Undaunted by the handcuffs, Dave’s interest in structural virology lead him on to study other viruses. This included another cattle virus – bluetongue virus – which was the biggest protein structure ever determined at that stage. When HIV emerged as a major human infectious disease. Dave immediately became involved in the study of its crucial reverse transcriptase protein and how this could be targeted by effective drugs. His interest in viruses continues to this day.
Dave Stuart’s near-impossible scientific achievements have all required pushing new technological developments to their limits. As such, he has invariably been at the forefront of new initiatives, especially those that mix scientific disciplines. Here he has proven especially effective at driving UK science strategy. He was a key player in the case to invest £300 million to build a new UK synchrotron at Didcot, and today as its Life Sciences Director he spearheads its ongoing development. This includes unique facilities for studying highly contagious and nasty viruses. He has been instrumental in the development of cross-EU alliances to provide shared access to such large and expensive facilities. Dave has established a world-first facility, accessible to all, for producing samples of virtually any protein a scientist should chose to study. He has been instrumental in structural genomics – an extremely ambitious field aiming to determine the structures of whole genomes of proteins, hence facilitating new drug development. On top of all these ground-breaking and highly-influential initiatives, Dave still manages to find time to do really first-rate science.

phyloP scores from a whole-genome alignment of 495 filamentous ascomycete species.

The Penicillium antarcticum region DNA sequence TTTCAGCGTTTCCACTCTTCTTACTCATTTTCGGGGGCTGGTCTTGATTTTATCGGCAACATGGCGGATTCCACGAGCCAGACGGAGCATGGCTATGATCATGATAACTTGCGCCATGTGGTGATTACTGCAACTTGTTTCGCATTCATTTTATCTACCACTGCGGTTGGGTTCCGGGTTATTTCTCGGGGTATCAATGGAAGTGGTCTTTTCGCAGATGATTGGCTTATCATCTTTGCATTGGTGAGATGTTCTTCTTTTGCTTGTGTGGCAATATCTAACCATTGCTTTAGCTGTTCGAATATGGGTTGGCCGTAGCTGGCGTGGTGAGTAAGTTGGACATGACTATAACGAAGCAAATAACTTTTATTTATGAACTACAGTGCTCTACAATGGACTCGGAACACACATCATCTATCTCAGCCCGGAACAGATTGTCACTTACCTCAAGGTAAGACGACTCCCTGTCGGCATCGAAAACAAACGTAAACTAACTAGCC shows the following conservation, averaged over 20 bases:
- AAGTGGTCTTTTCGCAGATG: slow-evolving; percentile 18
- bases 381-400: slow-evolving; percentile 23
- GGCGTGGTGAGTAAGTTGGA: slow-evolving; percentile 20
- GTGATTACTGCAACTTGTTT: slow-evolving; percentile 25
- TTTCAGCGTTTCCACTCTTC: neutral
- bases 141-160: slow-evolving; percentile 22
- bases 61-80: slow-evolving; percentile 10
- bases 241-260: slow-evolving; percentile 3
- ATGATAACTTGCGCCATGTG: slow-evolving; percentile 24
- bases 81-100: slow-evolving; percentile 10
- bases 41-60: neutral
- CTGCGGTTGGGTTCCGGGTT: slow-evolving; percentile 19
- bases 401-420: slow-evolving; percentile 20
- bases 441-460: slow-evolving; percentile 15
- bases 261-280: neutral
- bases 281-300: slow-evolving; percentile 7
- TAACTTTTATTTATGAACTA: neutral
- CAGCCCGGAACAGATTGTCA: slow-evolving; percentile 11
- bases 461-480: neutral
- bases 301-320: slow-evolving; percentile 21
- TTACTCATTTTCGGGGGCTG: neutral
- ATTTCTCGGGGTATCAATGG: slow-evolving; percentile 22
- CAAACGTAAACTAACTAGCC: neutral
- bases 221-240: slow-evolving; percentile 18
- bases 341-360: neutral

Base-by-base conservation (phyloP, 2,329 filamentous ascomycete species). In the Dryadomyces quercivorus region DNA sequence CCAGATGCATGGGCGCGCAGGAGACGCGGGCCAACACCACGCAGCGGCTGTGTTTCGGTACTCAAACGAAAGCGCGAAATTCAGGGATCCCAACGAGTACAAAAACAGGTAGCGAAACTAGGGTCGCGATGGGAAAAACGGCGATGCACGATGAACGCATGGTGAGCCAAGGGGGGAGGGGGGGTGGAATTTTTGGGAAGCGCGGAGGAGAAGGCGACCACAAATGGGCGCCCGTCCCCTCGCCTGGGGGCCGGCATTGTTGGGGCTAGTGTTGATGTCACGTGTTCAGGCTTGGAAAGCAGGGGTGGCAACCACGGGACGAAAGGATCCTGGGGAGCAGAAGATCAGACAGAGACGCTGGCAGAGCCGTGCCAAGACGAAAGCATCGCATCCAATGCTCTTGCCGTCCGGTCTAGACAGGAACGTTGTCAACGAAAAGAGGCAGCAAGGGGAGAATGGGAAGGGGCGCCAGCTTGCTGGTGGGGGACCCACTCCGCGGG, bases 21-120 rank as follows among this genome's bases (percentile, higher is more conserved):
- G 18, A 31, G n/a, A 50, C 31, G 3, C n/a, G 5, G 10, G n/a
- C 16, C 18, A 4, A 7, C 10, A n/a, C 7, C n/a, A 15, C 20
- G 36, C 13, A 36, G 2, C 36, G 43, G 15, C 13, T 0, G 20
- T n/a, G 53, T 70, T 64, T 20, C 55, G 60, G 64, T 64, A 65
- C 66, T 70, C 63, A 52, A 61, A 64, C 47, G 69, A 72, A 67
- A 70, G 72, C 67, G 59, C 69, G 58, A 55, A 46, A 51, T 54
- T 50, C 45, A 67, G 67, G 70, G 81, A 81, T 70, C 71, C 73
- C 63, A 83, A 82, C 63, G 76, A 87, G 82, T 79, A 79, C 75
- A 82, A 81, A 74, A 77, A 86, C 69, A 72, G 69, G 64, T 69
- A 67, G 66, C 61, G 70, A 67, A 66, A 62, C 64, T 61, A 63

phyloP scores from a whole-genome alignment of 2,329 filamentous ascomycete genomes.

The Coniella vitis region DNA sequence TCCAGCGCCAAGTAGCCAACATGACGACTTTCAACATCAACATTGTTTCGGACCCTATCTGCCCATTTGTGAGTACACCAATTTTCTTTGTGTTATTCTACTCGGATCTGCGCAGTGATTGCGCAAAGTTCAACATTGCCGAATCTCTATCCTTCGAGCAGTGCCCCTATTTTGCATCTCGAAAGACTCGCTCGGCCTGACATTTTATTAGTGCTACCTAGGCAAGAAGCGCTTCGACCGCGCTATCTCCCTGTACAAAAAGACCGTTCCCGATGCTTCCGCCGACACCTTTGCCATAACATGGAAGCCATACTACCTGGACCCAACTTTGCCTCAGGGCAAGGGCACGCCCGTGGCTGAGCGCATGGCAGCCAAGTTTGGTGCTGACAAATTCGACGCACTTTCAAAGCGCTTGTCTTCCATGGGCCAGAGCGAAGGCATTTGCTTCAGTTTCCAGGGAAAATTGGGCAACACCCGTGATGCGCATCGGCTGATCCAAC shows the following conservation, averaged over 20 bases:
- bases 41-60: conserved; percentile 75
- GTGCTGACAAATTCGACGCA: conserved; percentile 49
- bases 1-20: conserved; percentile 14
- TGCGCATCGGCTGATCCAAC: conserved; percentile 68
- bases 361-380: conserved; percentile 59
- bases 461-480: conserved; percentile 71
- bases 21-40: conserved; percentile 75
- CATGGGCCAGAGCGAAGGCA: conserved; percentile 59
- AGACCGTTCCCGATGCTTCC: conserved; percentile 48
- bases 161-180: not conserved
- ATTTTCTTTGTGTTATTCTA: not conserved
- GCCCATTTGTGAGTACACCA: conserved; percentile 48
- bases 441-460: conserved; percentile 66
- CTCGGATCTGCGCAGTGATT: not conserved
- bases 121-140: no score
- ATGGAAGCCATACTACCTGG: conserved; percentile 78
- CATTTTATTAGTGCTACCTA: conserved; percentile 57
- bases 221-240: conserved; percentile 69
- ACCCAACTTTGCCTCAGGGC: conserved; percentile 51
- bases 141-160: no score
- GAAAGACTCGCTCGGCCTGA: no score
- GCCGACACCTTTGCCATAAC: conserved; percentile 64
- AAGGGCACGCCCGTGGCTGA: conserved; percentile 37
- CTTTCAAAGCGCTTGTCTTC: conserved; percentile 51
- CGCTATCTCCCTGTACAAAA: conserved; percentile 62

Dave’s achievements have been recognised through many awards. He was elected a Fellow of the Royal Society at the early age of 43, and is also a Fellow of the Academy of Medical Sciences. In 2006, he was awarded the Aminoff Prize of the Royal Swedish Academy of Science for his ‘remarkable contributions in virus crystallography’.
Nowadays in science it has become very fashionable to blend bits from different disciplines: a bit of genetics, some biochemistry, add in a bit of physics and a pinch of computing and maths – this is modern science. Professor Dave Stuart has been doing this for many years, long before it became fashionable. To our graduates today he is a tremendous inspiration: your degrees in biomedical sciences are just one first foothold in the huge edifice that is modern science. Dave has never allowed artificial disciplinary barriers to define his science. Knowledge is there for the picking and you should explore it at your leisure. His example should be an inspiration that you too can achieve the impossible.
Mr Deputy Vice-Chancellor, I present to you Professor David Ian Stuart as eminently worthy of the degree of Doctor of Science honoris causa.